True First Edition of Munster's Geographia. One of the Most Important Cartographic Works of the 16th Century.
A handsome example of one of the most important and rarest atlases of the 16th century, a true first edition of Sebastian Münster's Geographia printed in Basel in 1540.
Münster's 1540 Geographia deserves a number of superlatives. First, it established the convention that a world atlas should include world and continental maps. To that end, it was the first atlas to include specific maps of the Americas, Europe, Africa, and Asia. This change was in no small part influenced by the first circumnavigation of the globe by Ferdinand Magellan in 1522. The Geographia was the first printed work to render latitude and longitude in their now-standard degree-minute-second form. And it was the book that ushered in a series of "modern"-style world atlases culminating in the 1570 Theatrum Orbis Terrarum of Abraham Ortelius.
The Sources of Münster's Geographia
First compiled by Greek polymath Claudius Ptolemaeus in the 2nd-century, the Geographia was a gazetteer of the geographical and cartographical knowledge of the Roman Empire. It passed in manuscript form, almost entirely lost to history, until, in the 13th century it was rediscovered and the maps for it were redrawn by the Byzantine Greek monk Maximus Planudes.
Münster's text has its origins in the Latin-translation of Ptolemy by Willibald Pirckheimer, who in turn relied on the notes of Johannes Regiomontanus. Pirckheimer's translation was first printed in the 1525 "Fries" Ptolemy. The text for the Fries Ptolemy was substantially corrected by Michael Villanovanus (Servetus) in 1535, and it is that corrected edition from which Münster took much of his text.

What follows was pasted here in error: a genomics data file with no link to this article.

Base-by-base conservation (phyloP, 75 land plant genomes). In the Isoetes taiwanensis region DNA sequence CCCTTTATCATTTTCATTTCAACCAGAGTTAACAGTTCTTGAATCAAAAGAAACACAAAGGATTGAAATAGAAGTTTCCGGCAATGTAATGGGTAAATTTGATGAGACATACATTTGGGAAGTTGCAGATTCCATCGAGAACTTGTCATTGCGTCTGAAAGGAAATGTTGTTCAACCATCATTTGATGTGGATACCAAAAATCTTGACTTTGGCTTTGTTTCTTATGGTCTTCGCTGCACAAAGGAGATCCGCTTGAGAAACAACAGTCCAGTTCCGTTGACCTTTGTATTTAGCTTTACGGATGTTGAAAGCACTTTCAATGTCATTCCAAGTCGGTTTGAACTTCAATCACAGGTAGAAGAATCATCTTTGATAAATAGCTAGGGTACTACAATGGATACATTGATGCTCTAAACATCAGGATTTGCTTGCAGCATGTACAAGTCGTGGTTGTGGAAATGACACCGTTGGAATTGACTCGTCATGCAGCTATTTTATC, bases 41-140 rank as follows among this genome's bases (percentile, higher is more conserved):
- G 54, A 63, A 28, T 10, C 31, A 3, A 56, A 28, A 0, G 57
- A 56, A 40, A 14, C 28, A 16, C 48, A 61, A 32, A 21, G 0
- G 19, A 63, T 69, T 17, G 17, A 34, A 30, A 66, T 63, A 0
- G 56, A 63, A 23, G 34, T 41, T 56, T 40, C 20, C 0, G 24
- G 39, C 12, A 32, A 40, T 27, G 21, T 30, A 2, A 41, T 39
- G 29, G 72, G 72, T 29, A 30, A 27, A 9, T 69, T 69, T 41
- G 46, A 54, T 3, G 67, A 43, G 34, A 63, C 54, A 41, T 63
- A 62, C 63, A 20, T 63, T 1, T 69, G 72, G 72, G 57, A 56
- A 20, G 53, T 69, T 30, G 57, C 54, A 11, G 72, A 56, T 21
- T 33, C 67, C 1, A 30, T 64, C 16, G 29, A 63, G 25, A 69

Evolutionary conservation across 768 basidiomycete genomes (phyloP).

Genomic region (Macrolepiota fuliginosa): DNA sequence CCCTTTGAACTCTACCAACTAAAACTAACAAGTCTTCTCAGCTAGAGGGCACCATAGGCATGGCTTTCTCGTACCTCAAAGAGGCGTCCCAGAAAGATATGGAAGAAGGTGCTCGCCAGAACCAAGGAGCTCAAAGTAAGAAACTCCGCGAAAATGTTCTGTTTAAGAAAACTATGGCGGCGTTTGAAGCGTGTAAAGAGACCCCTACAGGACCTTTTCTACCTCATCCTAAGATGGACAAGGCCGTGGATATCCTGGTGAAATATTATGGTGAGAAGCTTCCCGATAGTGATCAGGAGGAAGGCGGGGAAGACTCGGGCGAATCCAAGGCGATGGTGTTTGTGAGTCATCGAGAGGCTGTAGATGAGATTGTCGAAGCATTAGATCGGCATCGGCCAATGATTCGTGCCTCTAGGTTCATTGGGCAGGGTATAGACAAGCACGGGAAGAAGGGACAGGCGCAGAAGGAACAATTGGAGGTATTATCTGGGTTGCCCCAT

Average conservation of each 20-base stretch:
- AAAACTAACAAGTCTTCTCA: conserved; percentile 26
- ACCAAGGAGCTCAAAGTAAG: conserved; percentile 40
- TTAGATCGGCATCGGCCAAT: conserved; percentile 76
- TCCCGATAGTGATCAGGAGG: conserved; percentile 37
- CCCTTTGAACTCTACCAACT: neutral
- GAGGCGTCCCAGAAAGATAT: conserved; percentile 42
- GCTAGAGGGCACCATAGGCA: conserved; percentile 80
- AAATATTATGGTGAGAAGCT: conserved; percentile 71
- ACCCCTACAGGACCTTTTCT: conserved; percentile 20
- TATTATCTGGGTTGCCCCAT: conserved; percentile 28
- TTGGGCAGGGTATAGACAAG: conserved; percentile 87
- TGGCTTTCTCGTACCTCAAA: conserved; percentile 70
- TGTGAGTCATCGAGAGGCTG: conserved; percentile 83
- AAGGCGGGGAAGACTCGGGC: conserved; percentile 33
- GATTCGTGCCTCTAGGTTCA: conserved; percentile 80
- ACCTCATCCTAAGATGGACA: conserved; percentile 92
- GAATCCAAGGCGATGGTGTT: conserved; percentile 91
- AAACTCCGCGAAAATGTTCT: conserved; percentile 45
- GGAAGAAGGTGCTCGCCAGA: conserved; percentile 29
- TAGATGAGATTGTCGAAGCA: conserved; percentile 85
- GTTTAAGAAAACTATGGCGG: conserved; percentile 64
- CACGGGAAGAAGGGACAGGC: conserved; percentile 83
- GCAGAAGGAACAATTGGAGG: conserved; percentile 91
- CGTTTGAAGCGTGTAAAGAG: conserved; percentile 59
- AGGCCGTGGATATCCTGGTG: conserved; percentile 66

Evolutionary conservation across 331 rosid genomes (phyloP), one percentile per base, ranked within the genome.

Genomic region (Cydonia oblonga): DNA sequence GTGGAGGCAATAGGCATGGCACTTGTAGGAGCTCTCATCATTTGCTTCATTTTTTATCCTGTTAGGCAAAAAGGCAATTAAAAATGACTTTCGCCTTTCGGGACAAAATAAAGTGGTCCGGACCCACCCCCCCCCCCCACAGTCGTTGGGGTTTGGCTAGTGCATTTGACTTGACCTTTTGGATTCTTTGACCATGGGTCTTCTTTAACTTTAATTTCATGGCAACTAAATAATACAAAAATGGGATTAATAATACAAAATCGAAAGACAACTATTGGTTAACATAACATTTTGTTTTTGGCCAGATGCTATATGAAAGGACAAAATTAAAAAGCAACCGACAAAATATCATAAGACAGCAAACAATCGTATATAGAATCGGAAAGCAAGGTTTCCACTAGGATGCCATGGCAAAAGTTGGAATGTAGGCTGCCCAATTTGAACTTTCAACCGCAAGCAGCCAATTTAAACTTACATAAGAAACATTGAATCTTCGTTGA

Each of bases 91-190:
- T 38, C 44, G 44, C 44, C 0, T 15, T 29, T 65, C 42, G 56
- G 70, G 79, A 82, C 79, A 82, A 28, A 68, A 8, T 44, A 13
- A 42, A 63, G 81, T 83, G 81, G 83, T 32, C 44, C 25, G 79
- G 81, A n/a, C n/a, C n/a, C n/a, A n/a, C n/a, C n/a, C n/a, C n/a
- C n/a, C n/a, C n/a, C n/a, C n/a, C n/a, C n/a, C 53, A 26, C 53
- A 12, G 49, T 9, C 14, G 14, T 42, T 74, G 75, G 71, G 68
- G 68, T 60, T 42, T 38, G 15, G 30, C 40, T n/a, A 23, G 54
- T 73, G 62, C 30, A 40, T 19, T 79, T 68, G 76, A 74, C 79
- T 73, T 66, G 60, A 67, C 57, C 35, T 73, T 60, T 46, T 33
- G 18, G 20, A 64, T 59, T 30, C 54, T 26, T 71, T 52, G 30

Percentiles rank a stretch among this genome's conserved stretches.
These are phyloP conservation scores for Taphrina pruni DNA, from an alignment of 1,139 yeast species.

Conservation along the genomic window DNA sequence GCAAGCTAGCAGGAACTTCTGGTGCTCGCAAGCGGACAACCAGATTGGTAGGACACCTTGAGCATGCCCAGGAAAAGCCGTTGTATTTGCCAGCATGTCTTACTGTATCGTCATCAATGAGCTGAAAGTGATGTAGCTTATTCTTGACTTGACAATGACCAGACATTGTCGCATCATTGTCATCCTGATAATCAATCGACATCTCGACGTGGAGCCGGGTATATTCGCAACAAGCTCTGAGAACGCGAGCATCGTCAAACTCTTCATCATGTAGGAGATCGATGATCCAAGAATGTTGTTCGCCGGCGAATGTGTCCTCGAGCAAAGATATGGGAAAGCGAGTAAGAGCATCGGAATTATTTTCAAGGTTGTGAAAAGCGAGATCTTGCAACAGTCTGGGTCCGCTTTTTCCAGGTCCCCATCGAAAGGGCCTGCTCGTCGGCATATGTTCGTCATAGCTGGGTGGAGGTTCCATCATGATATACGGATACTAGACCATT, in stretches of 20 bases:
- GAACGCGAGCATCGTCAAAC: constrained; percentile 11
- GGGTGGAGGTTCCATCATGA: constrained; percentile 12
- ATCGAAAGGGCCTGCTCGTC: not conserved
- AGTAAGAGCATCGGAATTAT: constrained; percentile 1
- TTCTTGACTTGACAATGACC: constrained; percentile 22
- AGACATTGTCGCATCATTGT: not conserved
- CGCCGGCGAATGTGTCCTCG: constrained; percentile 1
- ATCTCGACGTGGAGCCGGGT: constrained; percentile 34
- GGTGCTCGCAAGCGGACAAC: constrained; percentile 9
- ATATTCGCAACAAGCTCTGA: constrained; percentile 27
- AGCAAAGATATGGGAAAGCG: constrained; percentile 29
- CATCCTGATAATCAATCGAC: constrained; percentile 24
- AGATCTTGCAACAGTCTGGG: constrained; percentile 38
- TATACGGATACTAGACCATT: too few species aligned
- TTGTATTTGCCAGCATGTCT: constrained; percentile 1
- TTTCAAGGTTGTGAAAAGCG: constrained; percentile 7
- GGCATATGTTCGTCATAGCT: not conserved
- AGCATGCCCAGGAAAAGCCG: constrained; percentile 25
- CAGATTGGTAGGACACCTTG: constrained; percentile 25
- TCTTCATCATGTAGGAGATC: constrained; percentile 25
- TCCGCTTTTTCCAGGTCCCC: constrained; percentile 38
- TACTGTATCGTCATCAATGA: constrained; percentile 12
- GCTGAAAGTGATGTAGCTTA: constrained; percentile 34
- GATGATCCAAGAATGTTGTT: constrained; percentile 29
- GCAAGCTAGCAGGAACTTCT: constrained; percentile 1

Münster's 1540 rendition of Ptolemy's Geography is a continuation of the tradition of map-illustrated printed Ptolemy atlases that began in Bologna in 1477. In the 16th century, that tradition was advanced by the 1507-08 Rome Ptolemy and the woodcut-illustrated atlases of Bernardus Sylvanus (1511), Martin Waldseemuller (1513 and 1520), and Lorenz Fries (1522, 1525, 1535, and 1541) all of which augmented the ancient cartography of Ptolemy with modern maps. Münster continued this practice and extended it still further, publishing for the first time a set of continental maps, including a specific map of the Americas (the first such printed map).
The woodcut borders on the verso text on some of the maps have been attributed to Hans Holbein, two are signed with Adam Petri's monogram.
The Influences of Münster's Geographia
Writing in Imago Mundi in 1962, Harold L. Ruland had the following to say of Münster:
When the name Sebastian Münster (1489-1552) is mentioned in cartographical writings, it is frequently connected with some superlative, such as:
1. The first to introduce a separate map for each of the four then known continents, Europe, Asia, Africa, America,
2. The first separately printed map of England,
3. The earliest map of Africa available,
4. The quaintest map of America of the 16th Century,
5. The oldest woodcut obtainable of Scandinavia,
6. The first to quote his authorities for the "modern" maps,
7. The first cartographer to copy the Carta Marina of Olaus Magnus,
8. Münster, Mercator, and Ortelius, three of the greatest cartographers of a great age
Leaving aside the redundancy and subjectivity of some of Ruland's statements, the broad thrust is true, and even incomplete.
Münster's 1540 Geographia also contains the first appearance of a fundamental cartographical convention in print; namely, the use of minutes and seconds to denote fractional degrees of latitude and longitude. Nordenskiold (Facsimile Atlas, page 24) provides the following commentary on that issue: